Thursday, March 25, 2010

I Love A Parade

Living in a large, multi-cultural city like New York, you get used to the ethnic parades that come through town. In early fall, there’s the German-American parade with grown men wearing too-tight leder-hosen and sidewalk venders selling copious amounts of bratwurst and pretzels. In the heat of the summer, there is the Puerto Rican day parade. Subway cars fill with enthusiastic teenagers dressed in as many variations of the PR flag as possible—tank tops, bandanas, shorts—until they spill into the streets to demonstrate their pride. In the early spring, it’s the turn of the Irish with their bagpipes, shamrock-colored wigs, and Kiss-me-I’m-Irish pins (do those ever work?).

This year, stuck once again in the midst of tipsy, ebullient parade crowds on my way to work, I started to think about the Jews. As in, where is our parade? There is, of course, the Israel parade, an annual event launched in 1964 described by its official website as “a major vehicle for Zionist expression [that] enables our communities to come together in a non-partisan, apolitical show of unity and solidarity with our brothers and sisters in Israel.” Festive as that is, however, it’s not really about celebrating the American Jewish community, which has its own unique identity and history.

So, I started to wonder: if we did launch a Jewish-American parade, what would it look like? Would teenagers stick matzo stickers on their cheeks? Would the shtetl nostalgia come out in force with marching bands playing songs from Fiddler on the Roof and women dancing horas dressed in schmattas and headscarves? Or we maybe would go the more intellectual route with a reading of Emma Lazarus’ poem, “The New Colossus.” Perhaps the Jewish contribution to the New York garment industry could be represented by Tim Gunn and Christian Siriano (they could be made honorary Jews for the occasion…right)?

Even if the parade did devolve into little more than stereotypes of the American-Jewish immigrant experience—and really, what parade doesn’t involve some type of over-generalization—there is no reason that we, too, can’t celebrate our place in American society in style with loud music and tacky clothes. Then again, maybe since bagels are now sold in Dunkin’ Donuts and Oprah gives out ‘Chutzpah awards,’ we don’t need a parade to make our presence felt. Maybe next year I should just crash the Chinese New Year parade. I do love Chinese food. And really, what’s more Jewish-American than that?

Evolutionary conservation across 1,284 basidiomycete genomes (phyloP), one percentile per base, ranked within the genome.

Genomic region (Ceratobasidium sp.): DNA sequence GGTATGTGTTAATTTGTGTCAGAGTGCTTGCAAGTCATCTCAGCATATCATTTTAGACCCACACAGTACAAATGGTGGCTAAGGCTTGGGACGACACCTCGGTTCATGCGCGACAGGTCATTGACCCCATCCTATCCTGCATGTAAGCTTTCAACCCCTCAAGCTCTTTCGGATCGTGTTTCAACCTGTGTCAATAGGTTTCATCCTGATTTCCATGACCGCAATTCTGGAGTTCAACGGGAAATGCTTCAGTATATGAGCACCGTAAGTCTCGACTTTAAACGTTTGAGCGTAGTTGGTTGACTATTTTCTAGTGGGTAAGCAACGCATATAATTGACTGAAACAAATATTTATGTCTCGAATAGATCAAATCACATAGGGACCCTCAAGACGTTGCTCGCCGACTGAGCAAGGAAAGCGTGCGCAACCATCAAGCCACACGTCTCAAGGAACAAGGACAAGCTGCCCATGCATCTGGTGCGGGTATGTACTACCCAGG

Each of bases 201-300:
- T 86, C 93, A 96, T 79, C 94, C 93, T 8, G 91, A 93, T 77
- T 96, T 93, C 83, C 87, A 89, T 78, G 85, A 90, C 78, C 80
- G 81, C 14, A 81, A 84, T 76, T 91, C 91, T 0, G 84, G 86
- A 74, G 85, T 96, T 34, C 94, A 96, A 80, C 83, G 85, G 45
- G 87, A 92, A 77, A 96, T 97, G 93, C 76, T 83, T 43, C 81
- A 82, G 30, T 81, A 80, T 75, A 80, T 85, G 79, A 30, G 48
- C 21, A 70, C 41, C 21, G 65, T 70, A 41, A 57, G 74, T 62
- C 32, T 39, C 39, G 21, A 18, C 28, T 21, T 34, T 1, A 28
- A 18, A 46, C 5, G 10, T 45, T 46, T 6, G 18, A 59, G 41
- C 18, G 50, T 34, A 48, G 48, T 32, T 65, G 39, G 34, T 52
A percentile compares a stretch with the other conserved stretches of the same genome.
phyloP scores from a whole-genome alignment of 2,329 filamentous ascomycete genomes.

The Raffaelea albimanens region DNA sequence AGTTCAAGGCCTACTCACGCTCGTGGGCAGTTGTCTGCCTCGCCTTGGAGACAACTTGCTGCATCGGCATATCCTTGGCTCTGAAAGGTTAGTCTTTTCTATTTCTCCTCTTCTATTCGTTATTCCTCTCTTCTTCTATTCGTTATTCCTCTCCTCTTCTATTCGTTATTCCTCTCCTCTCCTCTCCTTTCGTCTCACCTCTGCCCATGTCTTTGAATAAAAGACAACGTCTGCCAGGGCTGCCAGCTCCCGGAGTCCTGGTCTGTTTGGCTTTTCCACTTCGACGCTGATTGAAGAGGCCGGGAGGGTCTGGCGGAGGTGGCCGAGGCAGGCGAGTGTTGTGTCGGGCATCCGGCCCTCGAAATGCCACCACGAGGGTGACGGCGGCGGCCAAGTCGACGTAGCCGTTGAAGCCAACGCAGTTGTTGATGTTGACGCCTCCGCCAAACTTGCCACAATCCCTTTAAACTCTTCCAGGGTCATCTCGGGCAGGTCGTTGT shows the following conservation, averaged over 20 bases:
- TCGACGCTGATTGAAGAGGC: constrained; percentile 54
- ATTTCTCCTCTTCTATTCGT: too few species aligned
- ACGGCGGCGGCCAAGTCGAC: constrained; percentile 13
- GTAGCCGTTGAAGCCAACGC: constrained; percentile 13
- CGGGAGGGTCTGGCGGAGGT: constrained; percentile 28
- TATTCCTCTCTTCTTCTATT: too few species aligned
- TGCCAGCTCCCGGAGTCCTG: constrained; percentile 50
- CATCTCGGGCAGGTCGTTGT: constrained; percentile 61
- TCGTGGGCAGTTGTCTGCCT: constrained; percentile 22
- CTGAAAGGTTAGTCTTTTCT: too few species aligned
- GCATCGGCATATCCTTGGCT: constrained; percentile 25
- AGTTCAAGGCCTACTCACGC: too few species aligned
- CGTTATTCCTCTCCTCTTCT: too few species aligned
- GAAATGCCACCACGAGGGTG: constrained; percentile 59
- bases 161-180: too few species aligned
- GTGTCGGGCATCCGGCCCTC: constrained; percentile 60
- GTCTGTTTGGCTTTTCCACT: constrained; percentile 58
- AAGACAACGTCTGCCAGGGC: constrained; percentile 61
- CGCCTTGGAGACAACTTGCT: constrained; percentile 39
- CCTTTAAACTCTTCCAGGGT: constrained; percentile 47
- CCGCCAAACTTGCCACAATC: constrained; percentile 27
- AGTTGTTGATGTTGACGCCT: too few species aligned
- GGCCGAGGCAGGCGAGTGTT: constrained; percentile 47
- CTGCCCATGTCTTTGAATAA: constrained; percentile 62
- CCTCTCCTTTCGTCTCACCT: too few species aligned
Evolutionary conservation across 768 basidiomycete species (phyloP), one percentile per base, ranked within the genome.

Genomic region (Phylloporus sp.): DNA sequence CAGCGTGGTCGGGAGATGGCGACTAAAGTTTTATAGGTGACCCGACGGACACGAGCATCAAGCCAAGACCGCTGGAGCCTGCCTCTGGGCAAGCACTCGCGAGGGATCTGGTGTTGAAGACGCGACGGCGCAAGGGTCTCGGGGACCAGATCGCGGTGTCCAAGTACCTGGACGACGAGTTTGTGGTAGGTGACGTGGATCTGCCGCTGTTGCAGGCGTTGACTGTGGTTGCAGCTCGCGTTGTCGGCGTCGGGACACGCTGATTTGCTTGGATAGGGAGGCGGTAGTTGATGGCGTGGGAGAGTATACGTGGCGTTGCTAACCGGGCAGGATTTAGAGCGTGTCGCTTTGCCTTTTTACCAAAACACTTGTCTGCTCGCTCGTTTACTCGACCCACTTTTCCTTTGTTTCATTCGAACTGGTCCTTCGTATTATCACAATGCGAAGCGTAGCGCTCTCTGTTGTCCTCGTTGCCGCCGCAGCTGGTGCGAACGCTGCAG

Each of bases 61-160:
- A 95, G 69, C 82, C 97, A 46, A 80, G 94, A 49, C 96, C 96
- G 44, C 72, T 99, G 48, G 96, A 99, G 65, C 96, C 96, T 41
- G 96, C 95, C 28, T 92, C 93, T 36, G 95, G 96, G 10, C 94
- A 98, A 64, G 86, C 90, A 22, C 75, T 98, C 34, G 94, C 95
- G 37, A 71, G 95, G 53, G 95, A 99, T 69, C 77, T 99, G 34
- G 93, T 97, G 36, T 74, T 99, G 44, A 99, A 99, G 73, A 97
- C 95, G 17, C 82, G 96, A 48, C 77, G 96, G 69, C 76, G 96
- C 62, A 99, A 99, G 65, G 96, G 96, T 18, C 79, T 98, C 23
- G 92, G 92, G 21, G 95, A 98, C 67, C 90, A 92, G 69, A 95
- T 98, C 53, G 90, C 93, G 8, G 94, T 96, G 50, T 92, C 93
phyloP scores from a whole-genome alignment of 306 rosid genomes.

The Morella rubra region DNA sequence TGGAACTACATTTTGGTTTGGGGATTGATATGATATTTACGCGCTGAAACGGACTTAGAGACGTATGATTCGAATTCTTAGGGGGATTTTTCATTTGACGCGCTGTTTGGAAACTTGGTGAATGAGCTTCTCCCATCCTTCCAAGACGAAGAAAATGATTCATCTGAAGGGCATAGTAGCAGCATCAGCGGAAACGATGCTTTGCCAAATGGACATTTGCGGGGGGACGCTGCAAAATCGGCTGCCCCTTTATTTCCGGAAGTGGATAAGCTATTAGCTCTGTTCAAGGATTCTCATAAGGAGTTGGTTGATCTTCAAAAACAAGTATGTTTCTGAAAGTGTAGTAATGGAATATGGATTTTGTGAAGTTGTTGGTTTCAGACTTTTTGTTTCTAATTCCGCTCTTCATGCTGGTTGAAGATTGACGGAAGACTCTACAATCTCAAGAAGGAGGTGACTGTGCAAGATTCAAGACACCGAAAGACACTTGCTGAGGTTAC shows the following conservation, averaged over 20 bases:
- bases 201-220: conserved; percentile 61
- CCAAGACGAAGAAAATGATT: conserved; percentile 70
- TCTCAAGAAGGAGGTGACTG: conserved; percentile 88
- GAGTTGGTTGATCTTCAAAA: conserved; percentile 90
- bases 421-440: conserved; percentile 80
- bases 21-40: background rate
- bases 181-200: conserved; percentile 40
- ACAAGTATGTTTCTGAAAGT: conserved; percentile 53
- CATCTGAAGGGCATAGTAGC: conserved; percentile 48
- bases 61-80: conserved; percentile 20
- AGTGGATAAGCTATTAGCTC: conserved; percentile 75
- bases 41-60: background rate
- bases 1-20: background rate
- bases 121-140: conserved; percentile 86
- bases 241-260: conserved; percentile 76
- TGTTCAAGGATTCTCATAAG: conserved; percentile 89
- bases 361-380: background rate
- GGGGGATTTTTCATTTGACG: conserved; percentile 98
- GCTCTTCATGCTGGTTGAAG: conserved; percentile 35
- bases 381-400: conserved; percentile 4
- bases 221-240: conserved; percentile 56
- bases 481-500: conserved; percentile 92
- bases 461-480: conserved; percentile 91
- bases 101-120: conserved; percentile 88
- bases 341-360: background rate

Thursday, March 18, 2010

Links of Interest

Here are some links I've been meaning to post, but have been to lazy to get to!

A feminist Muslim group in France, Ni Putes ni Soumises (Neither Promiscuous nor Submissive) protests against the burka in Paris:

A discussion of why reform Judaism hasn't caught on in France:

Anti-Islam sentiment is gaining political ground in Europe:

Fatih Akin, German-Turkish director of Edge of Heaven and In July, comments on the national identity debate in France:

Monday, March 8, 2010

How Do You Teach Human Rights?

On International Holocaust Memorial Day (January 27) this year, a report from the European Union Agency for Fundamental Rights (FRA) was released outlining the current Holocaust education curriculum in EU secondary schools. The report advocates linking the study of that era with more contemporary instances of human rights crimes As the authors of the report ask, “Is education about the history of the Holocaust an end in itself? How can knowledge about the past be used for mastering the present? Is there a natural link between Holocaust education and human rights education? How can young people be encouraged to reflect self-critically on their role in society?”